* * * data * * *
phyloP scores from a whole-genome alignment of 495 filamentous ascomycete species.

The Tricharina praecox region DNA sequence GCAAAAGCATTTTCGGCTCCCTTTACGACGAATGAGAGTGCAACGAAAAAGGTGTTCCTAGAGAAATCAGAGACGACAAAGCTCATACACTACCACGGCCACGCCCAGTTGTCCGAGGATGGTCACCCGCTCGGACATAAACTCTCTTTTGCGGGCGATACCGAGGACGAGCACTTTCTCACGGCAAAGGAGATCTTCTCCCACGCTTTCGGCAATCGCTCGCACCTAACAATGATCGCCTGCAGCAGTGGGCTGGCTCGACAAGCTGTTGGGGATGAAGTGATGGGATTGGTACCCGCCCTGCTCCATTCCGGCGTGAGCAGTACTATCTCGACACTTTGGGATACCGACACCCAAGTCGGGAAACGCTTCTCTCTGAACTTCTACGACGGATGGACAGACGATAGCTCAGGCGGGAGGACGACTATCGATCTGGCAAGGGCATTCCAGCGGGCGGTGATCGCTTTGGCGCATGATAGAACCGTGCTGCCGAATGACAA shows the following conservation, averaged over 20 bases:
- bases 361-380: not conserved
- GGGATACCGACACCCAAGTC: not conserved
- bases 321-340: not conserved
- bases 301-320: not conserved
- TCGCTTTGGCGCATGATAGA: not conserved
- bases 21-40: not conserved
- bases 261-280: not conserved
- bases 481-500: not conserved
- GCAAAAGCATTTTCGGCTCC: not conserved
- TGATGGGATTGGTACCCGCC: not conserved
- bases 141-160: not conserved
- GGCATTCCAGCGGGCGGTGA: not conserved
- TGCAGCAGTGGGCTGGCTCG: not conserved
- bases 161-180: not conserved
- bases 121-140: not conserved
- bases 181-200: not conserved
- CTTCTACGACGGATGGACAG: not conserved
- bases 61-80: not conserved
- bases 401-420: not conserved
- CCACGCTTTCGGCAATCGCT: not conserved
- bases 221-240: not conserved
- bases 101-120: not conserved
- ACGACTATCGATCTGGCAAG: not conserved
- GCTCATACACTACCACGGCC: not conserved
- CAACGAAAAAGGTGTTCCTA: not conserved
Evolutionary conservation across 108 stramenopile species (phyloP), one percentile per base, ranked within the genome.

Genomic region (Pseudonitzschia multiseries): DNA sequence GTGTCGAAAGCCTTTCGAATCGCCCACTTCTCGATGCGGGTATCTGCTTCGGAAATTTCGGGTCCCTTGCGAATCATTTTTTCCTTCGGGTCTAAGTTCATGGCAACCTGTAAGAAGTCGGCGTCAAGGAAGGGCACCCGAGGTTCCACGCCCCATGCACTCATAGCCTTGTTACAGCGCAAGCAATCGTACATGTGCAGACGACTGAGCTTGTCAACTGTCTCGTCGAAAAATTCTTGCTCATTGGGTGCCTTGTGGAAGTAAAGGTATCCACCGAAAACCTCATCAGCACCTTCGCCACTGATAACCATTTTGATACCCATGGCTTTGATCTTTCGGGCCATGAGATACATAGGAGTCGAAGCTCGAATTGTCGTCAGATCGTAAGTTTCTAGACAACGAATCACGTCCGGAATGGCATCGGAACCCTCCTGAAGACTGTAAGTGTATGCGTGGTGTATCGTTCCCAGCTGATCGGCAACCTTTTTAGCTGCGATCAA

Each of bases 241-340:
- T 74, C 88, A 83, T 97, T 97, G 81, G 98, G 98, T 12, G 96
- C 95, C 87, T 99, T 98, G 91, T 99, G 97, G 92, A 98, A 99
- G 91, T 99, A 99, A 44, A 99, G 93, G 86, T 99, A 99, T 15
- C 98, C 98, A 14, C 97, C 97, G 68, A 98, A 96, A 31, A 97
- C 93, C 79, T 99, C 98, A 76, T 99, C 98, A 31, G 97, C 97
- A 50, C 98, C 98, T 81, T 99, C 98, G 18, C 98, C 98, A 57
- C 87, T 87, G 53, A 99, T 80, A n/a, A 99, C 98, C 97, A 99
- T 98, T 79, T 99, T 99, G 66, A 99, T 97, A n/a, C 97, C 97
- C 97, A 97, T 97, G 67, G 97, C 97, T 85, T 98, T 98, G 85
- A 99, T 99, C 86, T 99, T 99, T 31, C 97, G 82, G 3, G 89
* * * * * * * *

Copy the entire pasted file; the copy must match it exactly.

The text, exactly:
phyloP scores from a whole-genome alignment of 495 filamentous ascomycete species.

The Tricharina praecox region DNA sequence GCAAAAGCATTTTCGGCTCCCTTTACGACGAATGAGAGTGCAACGAAAAAGGTGTTCCTAGAGAAATCAGAGACGACAAAGCTCATACACTACCACGGCCACGCCCAGTTGTCCGAGGATGGTCACCCGCTCGGACATAAACTCTCTTTTGCGGGCGATACCGAGGACGAGCACTTTCTCACGGCAAAGGAGATCTTCTCCCACGCTTTCGGCAATCGCTCGCACCTAACAATGATCGCCTGCAGCAGTGGGCTGGCTCGACAAGCTGTTGGGGATGAAGTGATGGGATTGGTACCCGCCCTGCTCCATTCCGGCGTGAGCAGTACTATCTCGACACTTTGGGATACCGACACCCAAGTCGGGAAACGCTTCTCTCTGAACTTCTACGACGGATGGACAGACGATAGCTCAGGCGGGAGGACGACTATCGATCTGGCAAGGGCATTCCAGCGGGCGGTGATCGCTTTGGCGCATGATAGAACCGTGCTGCCGAATGACAA shows the following conservation, averaged over 20 bases:
- bases 361-380: not conserved
- GGGATACCGACACCCAAGTC: not conserved
- bases 321-340: not conserved
- bases 301-320: not conserved
- TCGCTTTGGCGCATGATAGA: not conserved
- bases 21-40: not conserved
- bases 261-280: not conserved
- bases 481-500: not conserved
- GCAAAAGCATTTTCGGCTCC: not conserved
- TGATGGGATTGGTACCCGCC: not conserved
- bases 141-160: not conserved
- GGCATTCCAGCGGGCGGTGA: not conserved
- TGCAGCAGTGGGCTGGCTCG: not conserved
- bases 161-180: not conserved
- bases 121-140: not conserved
- bases 181-200: not conserved
- CTTCTACGACGGATGGACAG: not conserved
- bases 61-80: not conserved
- bases 401-420: not conserved
- CCACGCTTTCGGCAATCGCT: not conserved
- bases 221-240: not conserved
- bases 101-120: not conserved
- ACGACTATCGATCTGGCAAG: not conserved
- GCTCATACACTACCACGGCC: not conserved
- CAACGAAAAAGGTGTTCCTA: not conserved
Evolutionary conservation across 108 stramenopile species (phyloP), one percentile per base, ranked within the genome.

Genomic region (Pseudonitzschia multiseries): DNA sequence GTGTCGAAAGCCTTTCGAATCGCCCACTTCTCGATGCGGGTATCTGCTTCGGAAATTTCGGGTCCCTTGCGAATCATTTTTTCCTTCGGGTCTAAGTTCATGGCAACCTGTAAGAAGTCGGCGTCAAGGAAGGGCACCCGAGGTTCCACGCCCCATGCACTCATAGCCTTGTTACAGCGCAAGCAATCGTACATGTGCAGACGACTGAGCTTGTCAACTGTCTCGTCGAAAAATTCTTGCTCATTGGGTGCCTTGTGGAAGTAAAGGTATCCACCGAAAACCTCATCAGCACCTTCGCCACTGATAACCATTTTGATACCCATGGCTTTGATCTTTCGGGCCATGAGATACATAGGAGTCGAAGCTCGAATTGTCGTCAGATCGTAAGTTTCTAGACAACGAATCACGTCCGGAATGGCATCGGAACCCTCCTGAAGACTGTAAGTGTATGCGTGGTGTATCGTTCCCAGCTGATCGGCAACCTTTTTAGCTGCGATCAA

Each of bases 241-340:
- T 74, C 88, A 83, T 97, T 97, G 81, G 98, G 98, T 12, G 96
- C 95, C 87, T 99, T 98, G 91, T 99, G 97, G 92, A 98, A 99
- G 91, T 99, A 99, A 44, A 99, G 93, G 86, T 99, A 99, T 15
- C 98, C 98, A 14, C 97, C 97, G 68, A 98, A 96, A 31, A 97
- C 93, C 79, T 99, C 98, A 76, T 99, C 98, A 31, G 97, C 97
- A 50, C 98, C 98, T 81, T 99, C 98, G 18, C 98, C 98, A 57
- C 87, T 87, G 53, A 99, T 80, A n/a, A 99, C 98, C 97, A 99
- T 98, T 79, T 99, T 99, G 66, A 99, T 97, A n/a, C 97, C 97
- C 97, A 97, T 97, G 67, G 97, C 97, T 85, T 98, T 98, G 85
- A 99, T 99, C 86, T 99, T 99, T 31, C 97, G 82, G 3, G 89